Patrick Morrisey won the race, taking 35% of the votes. Jenkins came in second with 29% and Blankenship third with just under 20%.
In a rare instance of a top-to-bottom party unity, the entire GOP establishment came together to denounce Blankenship and urged West Virginia voters to reject the controversial candidate, whom President Trump portrayed as unable to defeat the Democratic incumbent, Sen. Joe Manchin III.
Manchin won his party’s primary with an overwhelming 70% percent of the votes, defeating challenger Paula Jean Swearengin.
The Democratic Primary race for the West Virginia’s U.S. House District 3 was another highly anticipated race, where an unorthodox candidate, Richard Ojeda pulled off a landslide victory over his opponents, with over 50% of the votes. He will face Carol Miller, the winner of a much tighter GOP primary.
Richard Ojeda, a US Army veteran and a member of the West Virginia Senate, is an unconventional Democrat, whom many point out as the kind of candidate that the Democratic party might need to win back at least some of the West Virginia seats.
Most notably, Ojeda can boast the support of worker unions. Recently, he has shown support for West Virginia teachers striking across the state.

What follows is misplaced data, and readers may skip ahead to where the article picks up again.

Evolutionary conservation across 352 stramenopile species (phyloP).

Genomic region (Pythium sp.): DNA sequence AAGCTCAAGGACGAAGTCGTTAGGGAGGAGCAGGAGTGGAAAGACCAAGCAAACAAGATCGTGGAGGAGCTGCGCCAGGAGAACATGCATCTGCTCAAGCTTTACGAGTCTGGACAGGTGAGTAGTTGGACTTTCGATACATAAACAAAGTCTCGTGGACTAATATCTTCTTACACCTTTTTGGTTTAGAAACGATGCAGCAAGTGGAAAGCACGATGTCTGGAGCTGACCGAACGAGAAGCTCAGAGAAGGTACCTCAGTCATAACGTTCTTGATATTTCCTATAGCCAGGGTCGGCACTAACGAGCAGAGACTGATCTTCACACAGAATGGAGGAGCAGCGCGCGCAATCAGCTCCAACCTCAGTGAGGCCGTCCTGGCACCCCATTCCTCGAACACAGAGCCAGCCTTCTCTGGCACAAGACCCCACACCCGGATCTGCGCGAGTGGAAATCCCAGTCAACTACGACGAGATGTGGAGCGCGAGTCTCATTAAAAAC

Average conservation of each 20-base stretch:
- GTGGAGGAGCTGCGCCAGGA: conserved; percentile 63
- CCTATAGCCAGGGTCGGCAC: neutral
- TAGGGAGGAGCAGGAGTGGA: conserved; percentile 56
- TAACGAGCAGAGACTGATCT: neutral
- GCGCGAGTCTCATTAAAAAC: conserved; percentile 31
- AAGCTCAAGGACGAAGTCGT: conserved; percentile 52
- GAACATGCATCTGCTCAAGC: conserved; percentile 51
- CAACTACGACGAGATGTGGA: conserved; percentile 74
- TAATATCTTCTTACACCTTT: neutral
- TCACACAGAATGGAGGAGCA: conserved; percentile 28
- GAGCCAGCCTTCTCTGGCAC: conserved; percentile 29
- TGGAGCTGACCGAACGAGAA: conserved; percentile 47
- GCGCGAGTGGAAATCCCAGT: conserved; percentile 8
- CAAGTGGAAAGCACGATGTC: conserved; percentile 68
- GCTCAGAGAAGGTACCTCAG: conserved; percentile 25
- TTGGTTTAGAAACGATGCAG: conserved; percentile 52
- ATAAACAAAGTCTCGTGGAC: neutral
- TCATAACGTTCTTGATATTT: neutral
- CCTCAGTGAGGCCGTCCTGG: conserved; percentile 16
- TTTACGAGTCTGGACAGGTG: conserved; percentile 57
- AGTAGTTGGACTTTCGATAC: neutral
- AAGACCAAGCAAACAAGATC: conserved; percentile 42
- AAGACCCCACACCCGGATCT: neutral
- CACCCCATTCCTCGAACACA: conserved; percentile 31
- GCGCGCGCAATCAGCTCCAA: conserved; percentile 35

In West Virginia U.S. House Districts 1 and 2, the Democratic primaries were won by Kendra Fershee and Talley Sergent respectively. They will face GOP incumbents, David B. McKinley and Alex X. Mooney.
In Ohio, a number of consequential primary races took place last night.
Richard Cordray celebrated a comfortable win over Dennis Kucinich in the Democratic Senate primary, earning over 60% of the votes to Kucinich’s 20%. Cordray, the first director of the Consumer Financial Protection Bureau, will face Republican Mike DeWine, Ohio’s Attorney General and a former U.S. Senator.
DeWine defeated Mary Taylor with an almost 20% lead.
GOP voters had a chance to vote for their candidate to the U.S. Senate and picked Rep. Jim Renacci (R-OH 16). He will run against the Democratic incumbent, Sen. Sherrod Brown. It was Brown who unseated current GOP’s governor candidate Mike DeWine in 2007. Renacci was endorsed by President Trump and will be at the frontlines of a contest over what is perceived as part of a lost Democratic territory.
Ohioans voted for candidates in all 16 U.S. House Districts. Here are the detailed results compiled by the New York Times.
Ohio voters also voted in support of Issue 1, a bipartisan proposal to change the rules for redistricting in Ohio. The bipartisan proposal is an attempt to fix the process, which has a long and scandalous history in the state. It was approved with an overwhelming support of almost 75% of the votes.
In North Carolina voters picked candidates for all 13 U.S. House Districts. Some races, like District 1, had uncontested candidates on both sides of the aisle. Others, like District 2 Democratic primary, where Linda Coleman took the victory over Ken Romley, or District 9 GOP race, where Mark Harris narrowly defeated the incumbent Robert Pittenger, turned out to be slightly more competitive.